Birds of Prey (and the Fantabulous Emancipation of One Harley Quinn) (2020)
Mind Over Mayhem
Birds of Prey (and the Fantabulous Emancipation of One Harley Quinn) is a messy, anarchic, and uneven punk-y girl-power romp. Directed by Cathy Yan, in her first studio project, Birds of Prey is at its best when it’s letting Margot Robbie’s tattooed anti-heroine Harley Quinn (who made her first appearance in Batman: The Animated Series in 1992) do her thing, essentially being set loose like a rouge firecracker to wreak havoc in Gotham City. However, for a flick trying pretty darn hard to distance itself from Jared Leto’s Joker incarnation and the DCEU’s mangled Suicide Squad (2016), Birds of Prey winds up being fraught by most of the same problems.
Taking its cues from Ryan Reynolds’ Deadpool films, BoP is told non-linearly through voice-over by our fourth wall breaking lead Harleen Quinzel, who recounts the tale of her emancipation and the women who inadvertently helped her along the way. The movie opens with a nifty animated sequence that re-caps her story so far (coz, God forbid anyone revisits Suicide Squad), reminding us that this crazed lunatic once had the smarts, earning a Ph.D. long before succumbing to Mr. J’s deranged charms. Altering the famous history that creators Paul Dini and Bruce Timm carved out for the character in DC’s one-shot comic The Batman Adventures: Mad Love, Harley is dumped by Joker (who’s never seen here) after years of being stuck in an abusive relationship. Dressed like a demented cheerleader, she gets closure by driving an oil truck into the ACME Chemical refinery she and the Clown Prince of Crime first got together at, blowing it sky-high.
Left to fend for herself in the mean streets of Gotham, our perky protagonist gets herself a tiny new pad, cuts her cotton-candy-colored pigtails, joins a roller derby, and adopts a pet hyena, which she names Bruce ‘after that hunky Wayne guy.’ Although all she wants to do is eat the perfect egg sandwich, Quinn finds herself a target of many of the folks she’s pissed off in the past (everybody’s got a grievance with her), seeing as she’s no longer being protected by ‘Mistah J.’ Chief of these people are Ewan McGregor’s Roman Sionis aka Black Mask, a sadistic yet flamboyant crime lord/ nightclub owner with a penchant for carving people’s faces off, and his dangerous enforcer, the scared Victor Zsasz (Chris Messina). Things, however, get complicated when Harley is caught by Roman and she promises the mascara-wearing baddie that she’ll help him retrieve a missing diamond in exchange for her life — a jewel that was previously owned by a wealthy crime family that was viciously gunned down in their home years ago. Problem is, the diamond was pickpocketed (and then swallowed) by a young street thief named Cassandra Cain (Ella Jay Basco).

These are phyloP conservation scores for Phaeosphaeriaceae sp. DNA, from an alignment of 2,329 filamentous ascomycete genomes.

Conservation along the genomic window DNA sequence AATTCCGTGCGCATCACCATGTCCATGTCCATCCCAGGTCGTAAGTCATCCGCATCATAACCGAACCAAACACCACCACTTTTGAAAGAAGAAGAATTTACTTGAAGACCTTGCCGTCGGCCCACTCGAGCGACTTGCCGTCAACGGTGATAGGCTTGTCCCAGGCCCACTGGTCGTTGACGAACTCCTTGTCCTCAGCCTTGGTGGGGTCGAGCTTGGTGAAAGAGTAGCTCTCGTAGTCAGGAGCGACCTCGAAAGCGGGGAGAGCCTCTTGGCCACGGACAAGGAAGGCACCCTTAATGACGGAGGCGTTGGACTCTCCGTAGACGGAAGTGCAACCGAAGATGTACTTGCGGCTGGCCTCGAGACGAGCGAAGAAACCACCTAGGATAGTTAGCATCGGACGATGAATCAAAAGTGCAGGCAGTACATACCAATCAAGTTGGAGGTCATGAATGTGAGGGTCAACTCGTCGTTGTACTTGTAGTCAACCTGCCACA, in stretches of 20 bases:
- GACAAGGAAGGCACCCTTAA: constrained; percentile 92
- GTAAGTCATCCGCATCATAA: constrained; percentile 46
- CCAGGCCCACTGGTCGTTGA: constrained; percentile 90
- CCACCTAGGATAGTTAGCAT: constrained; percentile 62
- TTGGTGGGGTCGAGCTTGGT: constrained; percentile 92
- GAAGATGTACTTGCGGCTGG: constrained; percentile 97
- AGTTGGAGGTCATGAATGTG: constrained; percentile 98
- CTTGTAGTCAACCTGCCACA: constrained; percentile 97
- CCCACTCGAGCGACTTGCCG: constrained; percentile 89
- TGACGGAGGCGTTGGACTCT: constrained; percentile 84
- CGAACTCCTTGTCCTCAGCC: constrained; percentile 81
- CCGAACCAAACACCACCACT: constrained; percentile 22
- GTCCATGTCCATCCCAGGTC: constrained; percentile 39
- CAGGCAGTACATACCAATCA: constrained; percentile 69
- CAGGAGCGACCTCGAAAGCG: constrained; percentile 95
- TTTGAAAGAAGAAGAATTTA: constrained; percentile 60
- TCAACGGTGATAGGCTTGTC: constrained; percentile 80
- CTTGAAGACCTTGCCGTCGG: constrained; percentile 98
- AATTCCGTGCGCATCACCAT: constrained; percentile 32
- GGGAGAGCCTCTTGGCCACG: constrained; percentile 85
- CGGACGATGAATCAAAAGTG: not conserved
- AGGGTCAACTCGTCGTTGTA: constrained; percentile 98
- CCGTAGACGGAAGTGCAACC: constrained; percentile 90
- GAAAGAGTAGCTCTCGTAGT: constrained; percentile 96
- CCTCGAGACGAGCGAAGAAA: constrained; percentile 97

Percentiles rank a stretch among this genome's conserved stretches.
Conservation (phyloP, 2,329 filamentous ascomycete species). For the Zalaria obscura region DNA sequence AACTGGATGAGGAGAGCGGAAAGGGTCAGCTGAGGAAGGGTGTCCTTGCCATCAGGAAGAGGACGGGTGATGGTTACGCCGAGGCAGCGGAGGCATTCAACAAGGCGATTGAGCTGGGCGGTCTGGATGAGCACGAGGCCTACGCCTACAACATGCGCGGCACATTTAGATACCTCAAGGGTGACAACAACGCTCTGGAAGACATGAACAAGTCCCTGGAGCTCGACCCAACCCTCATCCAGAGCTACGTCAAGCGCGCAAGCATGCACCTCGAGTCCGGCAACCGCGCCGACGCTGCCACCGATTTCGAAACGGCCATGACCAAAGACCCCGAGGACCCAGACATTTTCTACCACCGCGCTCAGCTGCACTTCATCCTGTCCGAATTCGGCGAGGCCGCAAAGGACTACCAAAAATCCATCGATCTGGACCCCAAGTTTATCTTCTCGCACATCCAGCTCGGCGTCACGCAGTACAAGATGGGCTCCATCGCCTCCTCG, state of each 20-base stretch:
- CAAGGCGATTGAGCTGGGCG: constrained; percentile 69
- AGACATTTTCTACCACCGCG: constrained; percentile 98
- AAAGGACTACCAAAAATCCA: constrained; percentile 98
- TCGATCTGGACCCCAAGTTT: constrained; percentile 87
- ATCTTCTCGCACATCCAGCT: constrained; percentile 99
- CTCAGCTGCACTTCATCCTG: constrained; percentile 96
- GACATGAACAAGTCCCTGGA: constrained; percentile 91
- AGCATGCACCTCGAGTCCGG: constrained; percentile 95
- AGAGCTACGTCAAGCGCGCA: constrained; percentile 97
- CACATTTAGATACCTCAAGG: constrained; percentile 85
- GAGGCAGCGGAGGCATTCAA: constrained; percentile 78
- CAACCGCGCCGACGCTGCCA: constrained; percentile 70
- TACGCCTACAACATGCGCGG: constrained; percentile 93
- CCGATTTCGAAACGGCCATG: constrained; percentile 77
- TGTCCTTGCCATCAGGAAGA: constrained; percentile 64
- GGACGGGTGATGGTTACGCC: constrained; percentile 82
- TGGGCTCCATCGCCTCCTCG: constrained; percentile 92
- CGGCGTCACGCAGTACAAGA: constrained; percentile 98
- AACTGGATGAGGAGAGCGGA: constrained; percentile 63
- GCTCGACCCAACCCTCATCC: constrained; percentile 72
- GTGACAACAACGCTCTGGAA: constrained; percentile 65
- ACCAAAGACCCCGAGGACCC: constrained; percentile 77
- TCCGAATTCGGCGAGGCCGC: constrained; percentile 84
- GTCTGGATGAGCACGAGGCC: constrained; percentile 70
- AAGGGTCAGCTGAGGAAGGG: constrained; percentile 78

In her search for the diamond (read filmic McGuffin), Harley crosses paths with sassy burlesque singer/ Roman’s driver Dinah Lance aka Black Canary (Jurnee Smollett-Bell), a mysterious assassin known as The Crossbow Killer aka Helena Bertinelli / Huntress (a criminally underused Mary Elizabeth Winstead), and disgruntled cop Renee Montoya (Rosie Perez), who’s many triumphs have been stolen by her chauvinistic male co-workers. But with each of the women being added to Roman’s hit list, they must form an unlikely alliance and work together if they wish to stay alive.